A week ago Friday, students from a local Christian high school attending a basketball game at a school where a large percentage of the students are Jewish got carried away. They began taunting members of the opponent school’s team, chanting “You killed Jesus.”
The chant came just one day after Cardinal Sean P. O’Malley, speaking at Temple Emanuel in Newton, called for both Catholics and Jews to “build a civilization of love.” The talk marked the 50th anniversary of Nostra Aetate, a proclamation from Pope Paul VI in 1965 that repudiated anti-Semitism and stated that Jews did not bear collective responsibility for the death of Christ.
This incident was a horrifying continuation of thousands of years of anti-semitism facilitated by our current political climate, which seems to foment division and scapegoating.
But it also perpetuates a deadly misunderstanding of the story we tell today in church. It was not the Jews who killed Jesus. No one in this story – neither Jew nor Gentile – does anything to protect or support Jesus. His disciples can’t stay awake to defend him. His best friend, Peter, betrays him 3 times. The Roman soldiers mock and beat him without any provocation. The Roman leader Pilate, after declaring him innocent, gives in to the crowd’s anger by foisting him off on Herod. At the cross, the disciples and the women stand at a distance, not wanting to be associated with him.
It’s not Jews. It’s everybody. It’s a story about all people at all times, our human tendency to be bystanders to cruelty and injustice — to protect ourselves rather than protecting others.
On November 9, 1938, the hidden Nazi violence against the Jewish people went public. That night, called Krystallnacht, the Night of Broken Glass, there was a rampage of violence against Jewish synagogues, homes, and businesses. That night, Dietrich Bonhoeffer opened his Bible and read Psalm 74. In the margin he wrote, “How long, O God, shall I be a bystander?” For Bohnoeffer, a young pastor, that was the turning point, and the rest of his life was a commitment to be an upstander for love’s sake.
The cross will not let us be bystanders. The story at the center of this Holy Week calls on us to ally ourselves with those who would be scapegoated, to stand with the least, the lost, and the last, because that’s where Jesus stood. And that’s where Jesus hung — right by two thieves — two men who really had done something wrong — even they he saw as human beings first and criminals second.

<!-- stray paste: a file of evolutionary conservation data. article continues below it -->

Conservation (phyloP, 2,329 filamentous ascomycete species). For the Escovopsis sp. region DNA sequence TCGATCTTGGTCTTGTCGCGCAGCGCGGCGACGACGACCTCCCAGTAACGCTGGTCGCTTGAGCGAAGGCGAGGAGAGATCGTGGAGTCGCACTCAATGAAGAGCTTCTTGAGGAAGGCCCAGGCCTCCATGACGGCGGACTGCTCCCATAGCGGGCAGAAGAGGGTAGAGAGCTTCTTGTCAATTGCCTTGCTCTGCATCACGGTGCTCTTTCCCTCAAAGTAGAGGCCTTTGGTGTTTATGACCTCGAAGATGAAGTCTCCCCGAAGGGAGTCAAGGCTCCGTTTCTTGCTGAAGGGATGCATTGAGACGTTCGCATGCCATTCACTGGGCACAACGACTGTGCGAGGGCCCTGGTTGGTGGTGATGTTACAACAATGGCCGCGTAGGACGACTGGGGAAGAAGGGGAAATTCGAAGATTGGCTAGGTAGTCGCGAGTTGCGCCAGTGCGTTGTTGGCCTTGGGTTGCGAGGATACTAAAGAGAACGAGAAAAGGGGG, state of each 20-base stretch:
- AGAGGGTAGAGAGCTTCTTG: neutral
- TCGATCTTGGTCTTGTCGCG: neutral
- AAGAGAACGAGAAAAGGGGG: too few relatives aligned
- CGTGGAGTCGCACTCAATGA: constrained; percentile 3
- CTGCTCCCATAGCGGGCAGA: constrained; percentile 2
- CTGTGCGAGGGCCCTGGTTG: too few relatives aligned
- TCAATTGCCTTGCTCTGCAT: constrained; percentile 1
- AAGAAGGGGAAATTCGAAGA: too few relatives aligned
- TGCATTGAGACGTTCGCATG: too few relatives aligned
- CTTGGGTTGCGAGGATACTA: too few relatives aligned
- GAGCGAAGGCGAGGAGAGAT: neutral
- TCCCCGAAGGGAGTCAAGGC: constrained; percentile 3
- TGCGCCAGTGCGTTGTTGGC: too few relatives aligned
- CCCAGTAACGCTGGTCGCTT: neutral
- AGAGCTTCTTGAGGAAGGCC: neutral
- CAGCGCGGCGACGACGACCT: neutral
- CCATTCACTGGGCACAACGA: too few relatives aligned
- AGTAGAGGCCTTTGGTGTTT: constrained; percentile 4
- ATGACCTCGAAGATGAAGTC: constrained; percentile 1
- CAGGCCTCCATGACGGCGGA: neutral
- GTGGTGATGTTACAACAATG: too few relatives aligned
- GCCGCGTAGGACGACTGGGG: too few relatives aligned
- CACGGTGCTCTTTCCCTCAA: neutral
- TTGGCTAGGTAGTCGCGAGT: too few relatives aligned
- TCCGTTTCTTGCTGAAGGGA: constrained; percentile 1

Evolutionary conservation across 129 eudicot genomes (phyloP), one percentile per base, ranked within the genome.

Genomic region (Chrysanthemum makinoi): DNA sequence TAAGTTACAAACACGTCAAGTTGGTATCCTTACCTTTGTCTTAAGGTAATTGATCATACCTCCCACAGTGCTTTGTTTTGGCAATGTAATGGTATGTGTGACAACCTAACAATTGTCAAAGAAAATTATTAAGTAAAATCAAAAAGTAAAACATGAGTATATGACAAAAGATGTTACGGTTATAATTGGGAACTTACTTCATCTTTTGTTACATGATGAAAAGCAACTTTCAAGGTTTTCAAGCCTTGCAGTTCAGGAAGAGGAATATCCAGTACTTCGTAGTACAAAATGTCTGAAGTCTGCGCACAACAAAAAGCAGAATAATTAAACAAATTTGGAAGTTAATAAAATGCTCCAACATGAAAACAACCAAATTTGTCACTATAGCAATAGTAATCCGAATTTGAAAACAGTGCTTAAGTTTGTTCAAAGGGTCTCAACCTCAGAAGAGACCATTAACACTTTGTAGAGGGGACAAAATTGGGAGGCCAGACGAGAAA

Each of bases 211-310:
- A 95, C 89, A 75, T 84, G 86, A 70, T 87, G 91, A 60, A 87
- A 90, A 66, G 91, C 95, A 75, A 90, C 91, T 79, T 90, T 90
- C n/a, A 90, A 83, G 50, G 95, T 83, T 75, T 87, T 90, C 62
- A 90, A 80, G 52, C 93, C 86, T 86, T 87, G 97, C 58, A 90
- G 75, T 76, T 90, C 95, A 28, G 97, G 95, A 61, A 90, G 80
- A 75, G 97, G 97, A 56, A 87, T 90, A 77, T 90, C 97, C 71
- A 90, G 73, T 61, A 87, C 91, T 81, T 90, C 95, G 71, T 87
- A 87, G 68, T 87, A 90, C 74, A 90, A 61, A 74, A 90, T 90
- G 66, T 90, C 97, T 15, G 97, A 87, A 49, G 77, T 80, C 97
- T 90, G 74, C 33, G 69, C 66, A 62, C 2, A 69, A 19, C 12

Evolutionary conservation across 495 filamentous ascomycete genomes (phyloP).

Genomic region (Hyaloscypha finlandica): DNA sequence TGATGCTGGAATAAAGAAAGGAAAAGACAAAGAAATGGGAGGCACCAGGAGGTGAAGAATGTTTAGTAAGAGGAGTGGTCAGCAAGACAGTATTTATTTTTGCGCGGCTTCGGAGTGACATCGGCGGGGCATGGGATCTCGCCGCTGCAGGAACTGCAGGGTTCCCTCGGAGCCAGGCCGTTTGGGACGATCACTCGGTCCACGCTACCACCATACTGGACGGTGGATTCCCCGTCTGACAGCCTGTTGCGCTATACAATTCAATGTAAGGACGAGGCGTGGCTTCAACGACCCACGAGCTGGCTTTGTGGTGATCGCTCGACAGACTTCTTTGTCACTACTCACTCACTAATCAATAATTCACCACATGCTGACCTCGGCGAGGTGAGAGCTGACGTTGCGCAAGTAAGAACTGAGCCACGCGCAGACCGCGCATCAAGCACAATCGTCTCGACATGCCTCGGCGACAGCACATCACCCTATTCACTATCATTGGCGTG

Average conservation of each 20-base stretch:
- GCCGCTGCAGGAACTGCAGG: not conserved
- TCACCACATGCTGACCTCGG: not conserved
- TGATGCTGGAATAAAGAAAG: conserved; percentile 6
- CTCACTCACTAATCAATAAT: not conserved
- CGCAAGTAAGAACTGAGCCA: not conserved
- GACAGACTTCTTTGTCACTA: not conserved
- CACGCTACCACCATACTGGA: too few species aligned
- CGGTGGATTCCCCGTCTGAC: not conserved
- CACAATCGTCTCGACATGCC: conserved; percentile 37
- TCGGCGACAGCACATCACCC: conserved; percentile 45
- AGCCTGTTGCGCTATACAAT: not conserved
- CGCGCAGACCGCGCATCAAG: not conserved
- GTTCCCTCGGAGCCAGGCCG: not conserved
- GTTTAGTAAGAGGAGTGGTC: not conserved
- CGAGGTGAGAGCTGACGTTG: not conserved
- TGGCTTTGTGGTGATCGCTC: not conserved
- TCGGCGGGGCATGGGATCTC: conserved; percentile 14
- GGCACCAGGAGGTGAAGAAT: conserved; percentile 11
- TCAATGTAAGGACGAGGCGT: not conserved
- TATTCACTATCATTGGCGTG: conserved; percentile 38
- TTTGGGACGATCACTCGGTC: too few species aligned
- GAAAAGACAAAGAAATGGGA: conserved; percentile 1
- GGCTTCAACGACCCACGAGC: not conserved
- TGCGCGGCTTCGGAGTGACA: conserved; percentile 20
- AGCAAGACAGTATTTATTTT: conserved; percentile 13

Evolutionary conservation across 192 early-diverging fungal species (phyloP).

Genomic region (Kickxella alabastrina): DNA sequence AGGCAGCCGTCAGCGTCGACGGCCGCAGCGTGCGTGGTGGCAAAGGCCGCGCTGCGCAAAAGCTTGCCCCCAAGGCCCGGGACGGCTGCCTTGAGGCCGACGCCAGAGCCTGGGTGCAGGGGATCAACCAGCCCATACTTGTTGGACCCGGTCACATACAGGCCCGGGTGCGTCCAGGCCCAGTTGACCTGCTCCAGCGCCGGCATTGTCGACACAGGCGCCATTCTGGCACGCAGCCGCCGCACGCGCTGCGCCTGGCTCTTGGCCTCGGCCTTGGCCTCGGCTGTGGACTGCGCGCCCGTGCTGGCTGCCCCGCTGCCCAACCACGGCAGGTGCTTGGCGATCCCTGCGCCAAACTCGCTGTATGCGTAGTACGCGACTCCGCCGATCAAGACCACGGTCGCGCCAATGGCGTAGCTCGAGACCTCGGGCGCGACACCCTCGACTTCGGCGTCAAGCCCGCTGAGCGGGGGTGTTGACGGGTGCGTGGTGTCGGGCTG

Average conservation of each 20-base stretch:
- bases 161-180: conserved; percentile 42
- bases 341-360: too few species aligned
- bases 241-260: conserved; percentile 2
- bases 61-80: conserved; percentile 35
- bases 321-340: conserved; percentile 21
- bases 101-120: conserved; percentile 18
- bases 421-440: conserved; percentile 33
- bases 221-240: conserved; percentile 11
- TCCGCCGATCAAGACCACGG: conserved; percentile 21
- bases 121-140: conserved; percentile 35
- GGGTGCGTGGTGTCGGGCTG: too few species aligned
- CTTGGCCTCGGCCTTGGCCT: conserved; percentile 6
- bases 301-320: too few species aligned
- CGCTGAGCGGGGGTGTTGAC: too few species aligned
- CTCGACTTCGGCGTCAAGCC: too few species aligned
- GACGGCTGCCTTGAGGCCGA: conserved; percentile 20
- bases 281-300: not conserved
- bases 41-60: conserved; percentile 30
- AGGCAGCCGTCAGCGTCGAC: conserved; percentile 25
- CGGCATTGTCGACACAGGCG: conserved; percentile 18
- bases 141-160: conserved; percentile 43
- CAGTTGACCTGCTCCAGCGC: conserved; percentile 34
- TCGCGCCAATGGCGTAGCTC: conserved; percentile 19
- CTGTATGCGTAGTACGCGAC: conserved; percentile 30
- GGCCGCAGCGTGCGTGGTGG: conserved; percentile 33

This week, our Episcopal bishops called on us to not be bystanders to the violent rhetoric that increasingly characterizes our political discourse in this election year. Here is their Word to the Church:
On Good Friday the ruling political forces of the day tortured and executed an innocent man. They sacrificed the weak and the blameless to protect their own status and power. On the third day Jesus was raised from the dead, revealing not only their injustice but also unmasking the lie that might makes right.
In a country still living under the shadow of the lynching tree, we are troubled by the violent forces being released by this season’s political rhetoric. Americans are turning against their neighbors, particularly those on the margins of society. They seek to secure their own safety and security at the expense of others. There is legitimate reason to fear where this rhetoric and the actions arising from it might take us.
The current rhetoric is leading us to construct a modern false idol out of power and privilege. We reject the idolatrous notion that we can ensure the safety of some by sacrificing the hopes of others. No matter where we fall on the political spectrum, we must respect the dignity of every human being and we must seek the common good above all else.
I am looking forward to Easter, and I bet you are, too. I love to ring the bells, splash in the water, I love eating ham and chocolate eggs and hearing the trumpet play along with “Jesus Christ is Risen today.”
But this year, let’s not rush to Easter. It will come. But if we rush there, without sitting with this hard story of the passion of our Lord, then we pretend we don’t have some truth to confront: truth about our own hardness of heart, our own tendency to scapegoat and dismiss, the ways in which we yell “Crucify!” in our own day and age.
What if we gave up calling our opponents “idiots” or “stupid.” What if we intentionally supported those working for a just peace in places most others have written off as hopeless. What if, when we heard violent rhetoric being used, instead of rolling our eyes or turning away, we spoke up, wrote a letter, took action.
If we would become the story we tell of salvation and hope, resurrection and joy, then we must see ourselves in the dark parts of the story, too, and repent of that. Only then can we turn, as did the thief on the cross, to the one who can and will save us, saying, “Jesus, remember me when you come into your kingdom.”